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Lots of applause, compliments and interest!  So maybe it worked! But when it comes to reading, aloud, for an audience, even if it is your own writings; that doesn’t come easy …. and I’d recommend at least a little bit of preparation!

My support act – and I had invited him – was the writer of “Bar and Barbecue Humour”, a series of slightly ‘politically incorrect’ joke and humorous story books, Rumford Kindling – a pseudonym of course – but you can get his books on Amazon.  A few jokes and funny stories was a wonderful way to wrap up the formal part of the event – if you’re not afraid of having the limelight stolen away from you by a comedian.

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Autographing Books and Dedications?

It certainly is a pleasure and an honour when someone wants you to sign their copy of one of your books. A cynic might say that maybe they’re hoping that one day, when you are famous, it’ll be worth a lot of money.  But I look at it differently. It’s just another symbol of what I was talking about about… making a connection between the reader and the author.

But you might ask: how do you autograph a book?  Exactly where is the best place to sign it?  I usually use the back of the front cover. There’s quite a few guides on these questions. But it can make a difference and autographing can be embarrassing. Of course, it helps when you have met the readers before or if you know them socially …  but not if you can’t remember their names – though you can always ask glibly: By the way, how do you spell your name again? And as long as the answer isn’t B..I..L..L  or something equally uncomplicated, you’ll probably get away with it.  Then, what do you say in a dedication – though perhaps that’s not the correct term for the little extra you write above and beyond the signature?  If I don’t know the person at all or haven’t really had a chance to meet them, and can say: A great pleasure to meet you! or Wonderful to see you again, all I have been able to come up with is hoping you enjoy the book!  Any other suggestions would certainly be welcome!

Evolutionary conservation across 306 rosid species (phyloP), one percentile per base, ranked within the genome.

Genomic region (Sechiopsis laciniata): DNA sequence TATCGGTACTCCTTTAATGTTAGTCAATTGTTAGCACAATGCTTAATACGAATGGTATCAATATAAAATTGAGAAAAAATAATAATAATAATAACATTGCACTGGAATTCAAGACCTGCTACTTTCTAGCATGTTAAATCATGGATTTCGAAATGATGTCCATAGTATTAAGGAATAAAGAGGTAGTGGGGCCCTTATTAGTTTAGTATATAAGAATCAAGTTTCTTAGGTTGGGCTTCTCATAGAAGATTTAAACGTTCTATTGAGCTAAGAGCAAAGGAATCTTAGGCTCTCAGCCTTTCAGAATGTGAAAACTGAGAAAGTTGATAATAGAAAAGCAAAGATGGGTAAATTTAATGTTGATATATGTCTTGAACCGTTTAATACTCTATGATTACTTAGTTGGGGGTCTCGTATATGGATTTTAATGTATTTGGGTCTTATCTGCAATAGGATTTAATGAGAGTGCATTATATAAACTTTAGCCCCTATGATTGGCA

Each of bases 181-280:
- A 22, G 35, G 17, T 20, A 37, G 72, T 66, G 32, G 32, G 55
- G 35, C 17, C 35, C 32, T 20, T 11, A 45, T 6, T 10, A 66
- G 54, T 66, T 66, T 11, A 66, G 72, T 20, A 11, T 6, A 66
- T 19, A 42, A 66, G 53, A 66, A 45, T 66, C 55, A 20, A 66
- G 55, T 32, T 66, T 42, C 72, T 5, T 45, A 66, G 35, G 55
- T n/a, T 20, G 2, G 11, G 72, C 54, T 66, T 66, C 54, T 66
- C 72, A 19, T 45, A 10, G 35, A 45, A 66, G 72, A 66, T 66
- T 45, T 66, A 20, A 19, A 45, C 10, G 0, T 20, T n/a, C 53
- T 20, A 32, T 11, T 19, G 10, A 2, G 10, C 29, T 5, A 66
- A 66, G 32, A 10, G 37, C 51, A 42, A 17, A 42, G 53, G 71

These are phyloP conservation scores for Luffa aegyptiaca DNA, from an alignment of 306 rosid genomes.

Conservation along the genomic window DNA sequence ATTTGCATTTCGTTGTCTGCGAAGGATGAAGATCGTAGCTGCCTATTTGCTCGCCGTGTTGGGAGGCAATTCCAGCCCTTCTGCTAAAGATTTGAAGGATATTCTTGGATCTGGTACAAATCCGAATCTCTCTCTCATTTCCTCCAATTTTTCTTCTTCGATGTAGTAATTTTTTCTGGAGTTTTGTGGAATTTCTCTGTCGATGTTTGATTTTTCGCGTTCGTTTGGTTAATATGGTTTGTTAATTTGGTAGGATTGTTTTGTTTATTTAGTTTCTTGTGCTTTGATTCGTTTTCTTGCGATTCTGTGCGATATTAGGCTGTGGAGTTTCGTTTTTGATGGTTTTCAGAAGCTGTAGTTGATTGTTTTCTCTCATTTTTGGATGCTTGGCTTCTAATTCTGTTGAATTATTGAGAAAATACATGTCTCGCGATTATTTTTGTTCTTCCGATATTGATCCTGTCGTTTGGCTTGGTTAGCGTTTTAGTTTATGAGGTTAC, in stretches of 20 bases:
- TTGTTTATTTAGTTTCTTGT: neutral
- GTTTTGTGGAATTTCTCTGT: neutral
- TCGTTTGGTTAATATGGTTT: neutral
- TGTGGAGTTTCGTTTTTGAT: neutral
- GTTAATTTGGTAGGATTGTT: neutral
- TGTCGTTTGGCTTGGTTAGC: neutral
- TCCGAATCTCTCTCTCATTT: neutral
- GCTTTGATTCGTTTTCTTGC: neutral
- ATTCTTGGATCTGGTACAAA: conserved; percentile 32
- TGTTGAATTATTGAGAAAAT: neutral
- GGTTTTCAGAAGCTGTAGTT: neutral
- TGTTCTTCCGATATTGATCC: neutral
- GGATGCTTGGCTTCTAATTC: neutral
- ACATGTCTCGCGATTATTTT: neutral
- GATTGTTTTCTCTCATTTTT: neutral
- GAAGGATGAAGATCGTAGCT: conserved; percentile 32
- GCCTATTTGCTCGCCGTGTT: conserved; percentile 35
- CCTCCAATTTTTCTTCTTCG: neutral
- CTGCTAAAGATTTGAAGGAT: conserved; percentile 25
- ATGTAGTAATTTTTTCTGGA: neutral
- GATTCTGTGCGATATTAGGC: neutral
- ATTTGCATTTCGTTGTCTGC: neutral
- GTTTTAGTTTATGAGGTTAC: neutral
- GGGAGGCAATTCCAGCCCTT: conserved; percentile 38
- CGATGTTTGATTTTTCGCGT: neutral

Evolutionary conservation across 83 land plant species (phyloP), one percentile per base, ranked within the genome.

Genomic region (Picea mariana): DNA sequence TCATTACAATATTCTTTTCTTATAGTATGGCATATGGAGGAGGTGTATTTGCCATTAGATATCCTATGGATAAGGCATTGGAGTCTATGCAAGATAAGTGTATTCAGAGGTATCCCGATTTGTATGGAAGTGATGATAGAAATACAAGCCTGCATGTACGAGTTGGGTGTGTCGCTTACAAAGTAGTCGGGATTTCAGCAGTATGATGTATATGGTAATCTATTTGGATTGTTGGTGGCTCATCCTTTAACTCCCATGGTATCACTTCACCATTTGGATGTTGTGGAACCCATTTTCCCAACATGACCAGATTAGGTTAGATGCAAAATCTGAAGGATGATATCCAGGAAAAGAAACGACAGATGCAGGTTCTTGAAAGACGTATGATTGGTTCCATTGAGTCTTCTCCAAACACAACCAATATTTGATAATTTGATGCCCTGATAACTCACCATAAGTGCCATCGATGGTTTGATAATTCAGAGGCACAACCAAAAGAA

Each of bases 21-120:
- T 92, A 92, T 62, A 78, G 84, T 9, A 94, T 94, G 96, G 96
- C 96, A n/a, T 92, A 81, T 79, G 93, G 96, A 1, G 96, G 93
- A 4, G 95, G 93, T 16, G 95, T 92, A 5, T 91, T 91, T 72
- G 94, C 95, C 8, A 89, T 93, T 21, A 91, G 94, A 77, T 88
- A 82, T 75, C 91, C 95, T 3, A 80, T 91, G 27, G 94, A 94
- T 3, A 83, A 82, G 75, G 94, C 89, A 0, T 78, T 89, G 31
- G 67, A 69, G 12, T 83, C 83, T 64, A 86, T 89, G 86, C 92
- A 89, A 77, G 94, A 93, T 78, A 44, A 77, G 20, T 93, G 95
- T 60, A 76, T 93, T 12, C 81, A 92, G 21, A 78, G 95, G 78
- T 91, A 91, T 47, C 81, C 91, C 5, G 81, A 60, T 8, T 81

And Are There More Events?

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Yes, soon off to Fiji and another couple of appearances at book-signing or book reading events at a couple of tourist resorts.  That will be interesting.

Finally, I’ve been fortunate to have these events set up for me, and for that I am truly grateful.  But here’s a few tips and ground-rules for anyone thinking of hosting a book-signing for themselves.  Better still, here’s how to maximize the impact of the event.

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Who’s blogging who? I blog therefore I am.

It seems to be settled wisdom that blogging a couple of times each week is the bare minimum if you want to make a name for yourself on social media.  This seems to be especially true if you are a writer:  Kristen Lamb calls it the “digital core of your author brand” in her wonderful book RISE OF THE MACHINES: HUMAN AUTHORS IN A DIGITAL WORLDI recommend it as a guide to all those social media beginners, like myself, who want to make the best use of all there is, but most of the time don’t know where to start or are conflicted about how to proceed.  But one of the big questions is: what am I going to say?

You need to understand who you’re talking to

Of course there is so much to learn, but for me, one of the most important lessons that I took from Kristen is that while it is great to have the supportive and positive company of other writers, they are not really the people that an author wants to connect with.  Don’t get me wrong. I enjoy and  appreciate interacting with others who are going through the same highs and lows, trials and torments as I am.  But it’s ordinary people who are our potential readers and of course we want to reach as many of them as possible. How do we do that? ……  Well we blog and tweet what resonates with ordinary people – just like we should be doing on Facebook. And to take it a step further, I try to do what I seem to remember another social media inspiration, Rachel Thompson suggests you do on Twitter:- each day try to follow fifty (though I settle for just a few) new people (and not other writers or publishers or agents ).   ….. If you choose people you like the look of, then it’s likely they’ll like the look of you and follow you back.  You can always unfollow those who turn out to be not what you’d hoped.